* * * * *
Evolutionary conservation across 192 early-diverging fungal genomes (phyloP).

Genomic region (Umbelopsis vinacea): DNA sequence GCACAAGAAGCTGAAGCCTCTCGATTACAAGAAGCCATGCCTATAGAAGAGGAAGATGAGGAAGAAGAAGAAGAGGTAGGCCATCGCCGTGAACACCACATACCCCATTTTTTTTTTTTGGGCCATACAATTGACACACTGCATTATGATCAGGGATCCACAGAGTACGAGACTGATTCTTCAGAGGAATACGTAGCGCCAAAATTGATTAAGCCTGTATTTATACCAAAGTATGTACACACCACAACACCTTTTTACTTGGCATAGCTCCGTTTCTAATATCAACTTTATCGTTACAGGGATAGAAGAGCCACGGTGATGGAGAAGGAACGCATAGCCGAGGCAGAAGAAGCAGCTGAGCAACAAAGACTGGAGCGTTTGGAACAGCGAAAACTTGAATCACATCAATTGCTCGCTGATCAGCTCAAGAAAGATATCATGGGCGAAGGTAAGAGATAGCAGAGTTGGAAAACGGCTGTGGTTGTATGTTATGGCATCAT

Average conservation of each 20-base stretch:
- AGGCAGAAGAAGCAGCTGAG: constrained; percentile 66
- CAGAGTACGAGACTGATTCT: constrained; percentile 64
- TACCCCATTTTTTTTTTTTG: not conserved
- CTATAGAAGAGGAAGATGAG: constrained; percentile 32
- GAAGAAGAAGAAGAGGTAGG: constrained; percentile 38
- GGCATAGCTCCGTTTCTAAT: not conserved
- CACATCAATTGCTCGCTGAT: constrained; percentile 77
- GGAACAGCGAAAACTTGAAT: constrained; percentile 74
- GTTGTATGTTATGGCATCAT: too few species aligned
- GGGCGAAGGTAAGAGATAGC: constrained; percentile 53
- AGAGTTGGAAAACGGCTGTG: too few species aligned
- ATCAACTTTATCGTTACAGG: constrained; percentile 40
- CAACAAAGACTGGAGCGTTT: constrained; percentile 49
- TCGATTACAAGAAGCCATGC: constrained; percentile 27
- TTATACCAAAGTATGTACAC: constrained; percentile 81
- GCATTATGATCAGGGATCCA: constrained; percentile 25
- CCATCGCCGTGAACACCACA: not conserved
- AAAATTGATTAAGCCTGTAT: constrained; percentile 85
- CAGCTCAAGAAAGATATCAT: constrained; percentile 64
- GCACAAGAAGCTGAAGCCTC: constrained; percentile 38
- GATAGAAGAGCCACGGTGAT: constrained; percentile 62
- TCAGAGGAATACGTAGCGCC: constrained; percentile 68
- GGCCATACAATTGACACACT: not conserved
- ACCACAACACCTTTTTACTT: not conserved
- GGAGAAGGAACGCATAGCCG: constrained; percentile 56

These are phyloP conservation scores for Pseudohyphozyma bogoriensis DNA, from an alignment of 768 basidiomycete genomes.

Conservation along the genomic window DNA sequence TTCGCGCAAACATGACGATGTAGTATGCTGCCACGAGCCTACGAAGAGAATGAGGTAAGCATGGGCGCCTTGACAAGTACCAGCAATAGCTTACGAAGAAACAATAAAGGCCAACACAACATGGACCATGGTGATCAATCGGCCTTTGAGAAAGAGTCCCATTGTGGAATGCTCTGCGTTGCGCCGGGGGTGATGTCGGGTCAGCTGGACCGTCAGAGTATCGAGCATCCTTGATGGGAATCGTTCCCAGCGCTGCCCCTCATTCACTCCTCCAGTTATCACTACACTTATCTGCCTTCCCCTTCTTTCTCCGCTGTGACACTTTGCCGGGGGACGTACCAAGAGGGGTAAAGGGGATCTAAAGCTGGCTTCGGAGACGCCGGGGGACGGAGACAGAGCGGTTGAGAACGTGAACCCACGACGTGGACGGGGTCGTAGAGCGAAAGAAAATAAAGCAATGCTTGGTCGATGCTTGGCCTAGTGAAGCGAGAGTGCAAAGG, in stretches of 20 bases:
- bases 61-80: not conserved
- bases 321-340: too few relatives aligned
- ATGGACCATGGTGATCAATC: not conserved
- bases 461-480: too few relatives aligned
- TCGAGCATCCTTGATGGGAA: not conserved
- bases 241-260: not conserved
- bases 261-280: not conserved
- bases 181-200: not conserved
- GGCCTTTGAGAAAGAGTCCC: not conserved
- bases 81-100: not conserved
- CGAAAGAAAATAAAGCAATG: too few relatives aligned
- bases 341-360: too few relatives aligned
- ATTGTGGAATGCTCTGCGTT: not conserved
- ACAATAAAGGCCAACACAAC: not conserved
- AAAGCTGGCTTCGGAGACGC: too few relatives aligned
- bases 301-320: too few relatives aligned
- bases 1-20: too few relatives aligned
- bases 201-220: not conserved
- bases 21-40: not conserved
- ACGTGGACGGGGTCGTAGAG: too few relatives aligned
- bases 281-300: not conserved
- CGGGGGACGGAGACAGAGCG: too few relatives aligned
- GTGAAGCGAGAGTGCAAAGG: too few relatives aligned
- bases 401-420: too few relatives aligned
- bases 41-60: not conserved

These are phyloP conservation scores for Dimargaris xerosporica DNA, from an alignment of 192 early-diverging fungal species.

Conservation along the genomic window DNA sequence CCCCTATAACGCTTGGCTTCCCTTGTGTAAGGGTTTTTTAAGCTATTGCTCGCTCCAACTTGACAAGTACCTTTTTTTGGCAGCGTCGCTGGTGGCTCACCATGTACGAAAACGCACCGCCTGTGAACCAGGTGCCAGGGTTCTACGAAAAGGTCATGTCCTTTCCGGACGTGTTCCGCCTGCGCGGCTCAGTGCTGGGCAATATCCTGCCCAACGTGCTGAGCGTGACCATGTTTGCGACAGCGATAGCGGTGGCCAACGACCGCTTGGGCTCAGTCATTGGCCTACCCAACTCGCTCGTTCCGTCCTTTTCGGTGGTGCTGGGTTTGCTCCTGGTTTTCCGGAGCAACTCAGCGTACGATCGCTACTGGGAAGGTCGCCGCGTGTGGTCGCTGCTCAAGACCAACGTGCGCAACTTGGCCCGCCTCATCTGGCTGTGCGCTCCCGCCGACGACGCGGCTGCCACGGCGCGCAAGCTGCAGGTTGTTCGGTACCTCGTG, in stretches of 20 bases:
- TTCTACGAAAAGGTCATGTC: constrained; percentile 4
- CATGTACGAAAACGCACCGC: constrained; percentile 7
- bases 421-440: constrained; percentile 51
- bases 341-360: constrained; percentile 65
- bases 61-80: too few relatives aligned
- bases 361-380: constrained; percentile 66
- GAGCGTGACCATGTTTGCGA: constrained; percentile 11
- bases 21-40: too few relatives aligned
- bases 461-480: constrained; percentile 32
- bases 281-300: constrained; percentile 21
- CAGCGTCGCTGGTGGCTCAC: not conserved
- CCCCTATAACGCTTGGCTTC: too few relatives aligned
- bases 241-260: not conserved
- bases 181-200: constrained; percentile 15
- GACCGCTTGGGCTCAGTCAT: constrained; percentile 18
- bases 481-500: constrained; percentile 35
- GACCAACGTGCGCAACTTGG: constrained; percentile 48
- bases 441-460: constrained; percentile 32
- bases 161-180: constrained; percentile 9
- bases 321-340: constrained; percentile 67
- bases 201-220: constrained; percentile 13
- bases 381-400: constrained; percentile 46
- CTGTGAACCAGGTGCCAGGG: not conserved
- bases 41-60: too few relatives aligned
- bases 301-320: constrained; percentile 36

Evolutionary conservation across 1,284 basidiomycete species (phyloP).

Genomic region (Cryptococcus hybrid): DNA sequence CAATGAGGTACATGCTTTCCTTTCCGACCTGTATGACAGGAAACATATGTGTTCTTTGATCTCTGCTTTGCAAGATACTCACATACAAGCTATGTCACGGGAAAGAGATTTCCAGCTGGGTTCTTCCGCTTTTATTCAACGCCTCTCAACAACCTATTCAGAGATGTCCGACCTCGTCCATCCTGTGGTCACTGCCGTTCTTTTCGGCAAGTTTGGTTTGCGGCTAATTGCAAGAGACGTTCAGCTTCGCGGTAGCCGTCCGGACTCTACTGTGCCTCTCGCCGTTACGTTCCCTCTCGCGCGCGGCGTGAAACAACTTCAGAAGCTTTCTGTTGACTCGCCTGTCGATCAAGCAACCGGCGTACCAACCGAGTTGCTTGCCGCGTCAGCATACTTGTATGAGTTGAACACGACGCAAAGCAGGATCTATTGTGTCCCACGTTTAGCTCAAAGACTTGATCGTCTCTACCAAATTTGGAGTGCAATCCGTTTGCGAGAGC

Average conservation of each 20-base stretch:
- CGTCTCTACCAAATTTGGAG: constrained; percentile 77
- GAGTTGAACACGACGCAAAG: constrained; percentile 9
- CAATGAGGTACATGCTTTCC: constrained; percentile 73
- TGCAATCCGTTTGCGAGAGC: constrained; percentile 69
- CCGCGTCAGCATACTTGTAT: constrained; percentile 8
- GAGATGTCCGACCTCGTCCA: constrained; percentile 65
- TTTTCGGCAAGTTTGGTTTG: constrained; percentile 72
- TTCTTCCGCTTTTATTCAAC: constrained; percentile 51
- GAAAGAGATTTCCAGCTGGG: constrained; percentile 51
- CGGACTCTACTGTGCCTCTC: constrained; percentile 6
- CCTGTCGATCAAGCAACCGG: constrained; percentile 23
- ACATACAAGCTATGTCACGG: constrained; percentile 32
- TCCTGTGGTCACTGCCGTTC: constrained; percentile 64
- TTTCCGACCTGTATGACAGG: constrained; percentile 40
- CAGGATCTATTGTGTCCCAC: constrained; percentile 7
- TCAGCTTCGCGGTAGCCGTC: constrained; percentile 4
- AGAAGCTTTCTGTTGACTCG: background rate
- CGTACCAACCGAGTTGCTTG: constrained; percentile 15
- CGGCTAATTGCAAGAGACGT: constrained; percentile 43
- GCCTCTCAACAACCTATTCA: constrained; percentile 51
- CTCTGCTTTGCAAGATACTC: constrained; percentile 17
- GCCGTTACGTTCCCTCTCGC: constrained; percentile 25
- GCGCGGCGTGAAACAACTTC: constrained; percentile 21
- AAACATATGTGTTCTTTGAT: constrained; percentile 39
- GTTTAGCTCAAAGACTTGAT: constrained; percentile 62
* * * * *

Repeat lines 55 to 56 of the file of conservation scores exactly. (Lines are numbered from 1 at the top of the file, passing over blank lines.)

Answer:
- bases 41-60: not conserved

These are phyloP conservation scores for Dimargaris xerosporica DNA, from an alignment of 192 early-diverging fungal species.